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-   -   Use of "\" (backslash) in commands (http://www.linuxquestions.org/questions/linux-newbie-8/use-of-%5C-backslash-in-commands-4175427927/)

 shivaa 09-18-2012 11:40 PM

Use of "\" (backslash) in commands

Hello Friends,
Could anyone explain the use of "\" (backward slash) with "rm" command.
I've seen, that many people use following command when delete a file or directory:
example% \rm -rf <directory>
So why thay use fwd slash before rm?
Thanks a lot.

 TobiSGD 09-18-2012 11:59 PM

I have never seen that. The backslash is an escape character, which is used to give characters to commands that would normally have a different meaning in the shell.
For example, if you have a filename with a space in it, for example "aaa bbb" you could not simply remove the file with
Code:

rm aaa bbb
because rm would try to remove two files, aaa and bbb, but not the file aaa bbb. To circumvent that you can either quote the filename
Code:

rm "aaa bbb"
or you escape the space in the filename
Code:

rm aaa\ bbb
EDIT: Thanks to evo2 and suicidaleggroll, I didn't know that one could escape an alias.

 evo2 09-19-2012 12:03 AM

Hi,

it's to avoid shell aliases and the like.

Try the following.
Code:

alias rm='rm -i' touch foo bar rm foo \rm bar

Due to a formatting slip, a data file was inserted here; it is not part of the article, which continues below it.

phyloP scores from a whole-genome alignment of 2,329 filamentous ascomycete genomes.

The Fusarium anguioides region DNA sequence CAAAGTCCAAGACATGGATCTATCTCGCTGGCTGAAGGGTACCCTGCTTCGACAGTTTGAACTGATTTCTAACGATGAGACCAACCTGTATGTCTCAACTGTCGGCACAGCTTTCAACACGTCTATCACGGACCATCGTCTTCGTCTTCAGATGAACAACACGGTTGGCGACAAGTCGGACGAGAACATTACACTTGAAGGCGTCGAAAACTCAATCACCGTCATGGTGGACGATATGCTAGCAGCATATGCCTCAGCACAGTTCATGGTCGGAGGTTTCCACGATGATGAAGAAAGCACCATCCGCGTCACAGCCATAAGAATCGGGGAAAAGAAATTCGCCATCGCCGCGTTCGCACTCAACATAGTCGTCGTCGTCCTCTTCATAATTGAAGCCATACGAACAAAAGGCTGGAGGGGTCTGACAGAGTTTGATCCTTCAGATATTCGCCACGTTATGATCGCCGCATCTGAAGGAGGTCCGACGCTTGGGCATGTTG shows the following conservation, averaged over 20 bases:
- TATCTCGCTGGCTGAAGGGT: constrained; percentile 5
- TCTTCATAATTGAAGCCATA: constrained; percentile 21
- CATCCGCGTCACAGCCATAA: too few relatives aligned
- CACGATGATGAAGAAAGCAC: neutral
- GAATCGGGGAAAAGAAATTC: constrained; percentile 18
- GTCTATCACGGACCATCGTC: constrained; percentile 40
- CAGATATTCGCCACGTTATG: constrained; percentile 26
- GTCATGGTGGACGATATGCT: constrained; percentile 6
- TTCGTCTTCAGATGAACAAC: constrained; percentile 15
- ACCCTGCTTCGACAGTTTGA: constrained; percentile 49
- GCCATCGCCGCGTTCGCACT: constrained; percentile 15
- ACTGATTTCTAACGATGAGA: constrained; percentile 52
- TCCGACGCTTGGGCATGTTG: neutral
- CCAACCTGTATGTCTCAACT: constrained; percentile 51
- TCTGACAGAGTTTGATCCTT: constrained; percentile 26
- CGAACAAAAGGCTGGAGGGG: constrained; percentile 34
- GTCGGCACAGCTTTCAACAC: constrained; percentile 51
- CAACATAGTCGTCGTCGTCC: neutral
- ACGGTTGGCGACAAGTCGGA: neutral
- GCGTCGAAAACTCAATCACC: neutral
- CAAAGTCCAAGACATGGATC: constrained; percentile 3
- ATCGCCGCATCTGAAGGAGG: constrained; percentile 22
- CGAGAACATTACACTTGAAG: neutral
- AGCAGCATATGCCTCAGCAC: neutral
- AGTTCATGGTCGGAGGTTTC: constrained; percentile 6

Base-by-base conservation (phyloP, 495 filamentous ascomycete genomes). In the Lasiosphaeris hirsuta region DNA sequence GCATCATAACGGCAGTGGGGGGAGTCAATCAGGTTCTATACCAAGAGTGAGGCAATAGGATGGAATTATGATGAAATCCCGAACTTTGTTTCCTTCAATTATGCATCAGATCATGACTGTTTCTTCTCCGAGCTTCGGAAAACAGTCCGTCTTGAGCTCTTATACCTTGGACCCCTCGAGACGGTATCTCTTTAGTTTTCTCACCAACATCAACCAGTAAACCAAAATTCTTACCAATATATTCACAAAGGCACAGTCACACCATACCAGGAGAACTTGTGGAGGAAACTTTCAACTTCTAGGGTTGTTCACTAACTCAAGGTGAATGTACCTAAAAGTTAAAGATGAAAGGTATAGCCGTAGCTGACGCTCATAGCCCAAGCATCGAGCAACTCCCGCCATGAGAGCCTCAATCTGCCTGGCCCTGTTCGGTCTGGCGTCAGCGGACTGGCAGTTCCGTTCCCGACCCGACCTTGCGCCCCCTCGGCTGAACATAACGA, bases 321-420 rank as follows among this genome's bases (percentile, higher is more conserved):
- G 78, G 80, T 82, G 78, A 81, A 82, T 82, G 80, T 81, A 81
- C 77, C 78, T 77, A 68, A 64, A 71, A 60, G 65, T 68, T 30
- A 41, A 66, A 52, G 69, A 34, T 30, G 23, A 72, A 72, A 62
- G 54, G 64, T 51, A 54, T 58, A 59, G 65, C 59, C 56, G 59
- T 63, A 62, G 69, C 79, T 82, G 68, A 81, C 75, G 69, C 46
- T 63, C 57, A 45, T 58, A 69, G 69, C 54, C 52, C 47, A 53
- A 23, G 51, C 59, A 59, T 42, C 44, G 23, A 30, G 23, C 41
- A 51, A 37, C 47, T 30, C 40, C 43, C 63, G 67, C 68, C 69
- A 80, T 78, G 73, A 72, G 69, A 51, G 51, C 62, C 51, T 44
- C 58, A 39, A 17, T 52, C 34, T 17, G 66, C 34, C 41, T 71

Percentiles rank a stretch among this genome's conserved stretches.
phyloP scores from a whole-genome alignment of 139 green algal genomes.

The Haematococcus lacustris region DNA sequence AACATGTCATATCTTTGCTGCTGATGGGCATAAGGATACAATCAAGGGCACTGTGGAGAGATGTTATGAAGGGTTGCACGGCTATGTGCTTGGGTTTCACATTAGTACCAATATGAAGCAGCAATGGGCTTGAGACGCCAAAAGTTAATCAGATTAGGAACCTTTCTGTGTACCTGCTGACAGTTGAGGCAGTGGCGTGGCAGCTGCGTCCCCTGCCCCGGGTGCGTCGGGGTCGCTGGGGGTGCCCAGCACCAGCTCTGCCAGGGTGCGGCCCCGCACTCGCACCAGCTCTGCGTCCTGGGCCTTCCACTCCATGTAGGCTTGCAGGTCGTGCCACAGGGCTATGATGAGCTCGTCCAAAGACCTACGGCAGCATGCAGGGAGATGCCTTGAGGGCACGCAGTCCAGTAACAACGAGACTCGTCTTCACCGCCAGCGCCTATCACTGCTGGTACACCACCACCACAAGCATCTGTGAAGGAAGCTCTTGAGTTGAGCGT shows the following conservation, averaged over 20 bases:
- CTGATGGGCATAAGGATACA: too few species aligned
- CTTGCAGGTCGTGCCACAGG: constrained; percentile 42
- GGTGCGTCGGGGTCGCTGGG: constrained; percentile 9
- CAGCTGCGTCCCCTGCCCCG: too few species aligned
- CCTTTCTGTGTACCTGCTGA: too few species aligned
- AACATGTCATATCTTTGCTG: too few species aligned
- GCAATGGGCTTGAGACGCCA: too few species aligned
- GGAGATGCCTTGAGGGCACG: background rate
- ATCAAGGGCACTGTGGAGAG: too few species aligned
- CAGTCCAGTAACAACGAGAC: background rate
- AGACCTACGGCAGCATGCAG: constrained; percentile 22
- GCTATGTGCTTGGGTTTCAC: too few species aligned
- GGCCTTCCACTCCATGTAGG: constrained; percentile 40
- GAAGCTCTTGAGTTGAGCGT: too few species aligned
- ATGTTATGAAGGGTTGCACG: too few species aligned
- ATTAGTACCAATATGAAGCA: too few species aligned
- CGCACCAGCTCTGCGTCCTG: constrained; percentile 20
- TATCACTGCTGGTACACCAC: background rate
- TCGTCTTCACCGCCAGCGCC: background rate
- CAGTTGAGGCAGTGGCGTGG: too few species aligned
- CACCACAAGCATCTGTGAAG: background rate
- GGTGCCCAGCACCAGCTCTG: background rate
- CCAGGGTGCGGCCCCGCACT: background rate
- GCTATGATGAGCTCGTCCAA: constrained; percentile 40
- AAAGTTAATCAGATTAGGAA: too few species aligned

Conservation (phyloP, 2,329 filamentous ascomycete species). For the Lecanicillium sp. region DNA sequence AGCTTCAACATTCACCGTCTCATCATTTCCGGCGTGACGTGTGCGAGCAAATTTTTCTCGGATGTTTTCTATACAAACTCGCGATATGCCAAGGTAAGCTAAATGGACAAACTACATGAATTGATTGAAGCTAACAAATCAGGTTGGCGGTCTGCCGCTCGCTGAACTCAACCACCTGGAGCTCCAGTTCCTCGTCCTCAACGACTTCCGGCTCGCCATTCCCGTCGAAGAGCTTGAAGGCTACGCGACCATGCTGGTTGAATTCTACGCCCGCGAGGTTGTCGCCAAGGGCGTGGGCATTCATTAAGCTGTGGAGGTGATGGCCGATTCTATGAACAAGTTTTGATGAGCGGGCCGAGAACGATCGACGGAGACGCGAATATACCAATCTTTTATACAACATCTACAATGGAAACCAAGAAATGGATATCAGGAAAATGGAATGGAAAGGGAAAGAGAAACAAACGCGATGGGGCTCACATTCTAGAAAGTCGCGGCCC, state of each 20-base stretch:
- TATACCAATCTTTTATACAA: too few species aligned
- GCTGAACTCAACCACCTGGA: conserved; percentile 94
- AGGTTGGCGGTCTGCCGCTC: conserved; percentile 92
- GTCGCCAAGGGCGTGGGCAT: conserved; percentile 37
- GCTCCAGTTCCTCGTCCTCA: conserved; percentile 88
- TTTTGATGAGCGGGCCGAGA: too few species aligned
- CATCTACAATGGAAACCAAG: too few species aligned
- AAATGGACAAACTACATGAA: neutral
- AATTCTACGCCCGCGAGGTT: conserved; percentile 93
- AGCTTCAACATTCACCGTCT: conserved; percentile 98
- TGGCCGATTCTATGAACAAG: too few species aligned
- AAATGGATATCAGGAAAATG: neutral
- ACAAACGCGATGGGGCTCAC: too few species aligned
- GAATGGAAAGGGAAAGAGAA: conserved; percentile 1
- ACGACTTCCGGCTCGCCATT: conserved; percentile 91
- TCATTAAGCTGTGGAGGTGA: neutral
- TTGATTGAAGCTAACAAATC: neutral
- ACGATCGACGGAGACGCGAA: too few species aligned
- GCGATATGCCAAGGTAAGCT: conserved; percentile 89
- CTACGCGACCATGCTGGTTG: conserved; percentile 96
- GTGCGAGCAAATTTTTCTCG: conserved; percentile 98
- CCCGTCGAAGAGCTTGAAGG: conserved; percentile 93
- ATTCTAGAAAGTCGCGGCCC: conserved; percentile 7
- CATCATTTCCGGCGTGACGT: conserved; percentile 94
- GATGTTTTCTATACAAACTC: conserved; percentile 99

when you rm foo, you should be asked to confirm (since the alias has -i), but when you \rm bar the alias is not used.

Cheers,

Evo2.

 suicidaleggroll 09-19-2012 12:06 AM

Quote:
 Originally Posted by evo2 (Post 4783856) Hi, it's to avoid shell aliases and the like. Try the following. Code: alias rm='rm -i' touch foo bar rm foo \rm bar when you rm foo, you should be asked to confirm (since the alias has -i), but when you \rm bar the alias is not used. Cheers, Evo2.
^ this

The leading backslash bypasses any aliases the user has set up for the command. For example, I have an alias for df, so whenever I run "df" it actually runs "df -h", just so that I don't always have to type the -h. However, if I ever want to run the df without the -h, for whatever reason, I need to run "\df" so it runs the regular version without my custom alias.

 suicidaleggroll 09-19-2012 12:07 AM

accidental double post

 shivaa 09-19-2012 02:04 AM

Thanks

Quote:
 Originally Posted by evo2 (Post 4783856) Hi, it's to avoid shell aliases and the like. Try the following. Code: alias rm='rm -i' touch foo bar rm foo \rm bar when you rm foo, you should be asked to confirm (since the alias has -i), but when you \rm bar the alias is not used. Cheers, Evo2.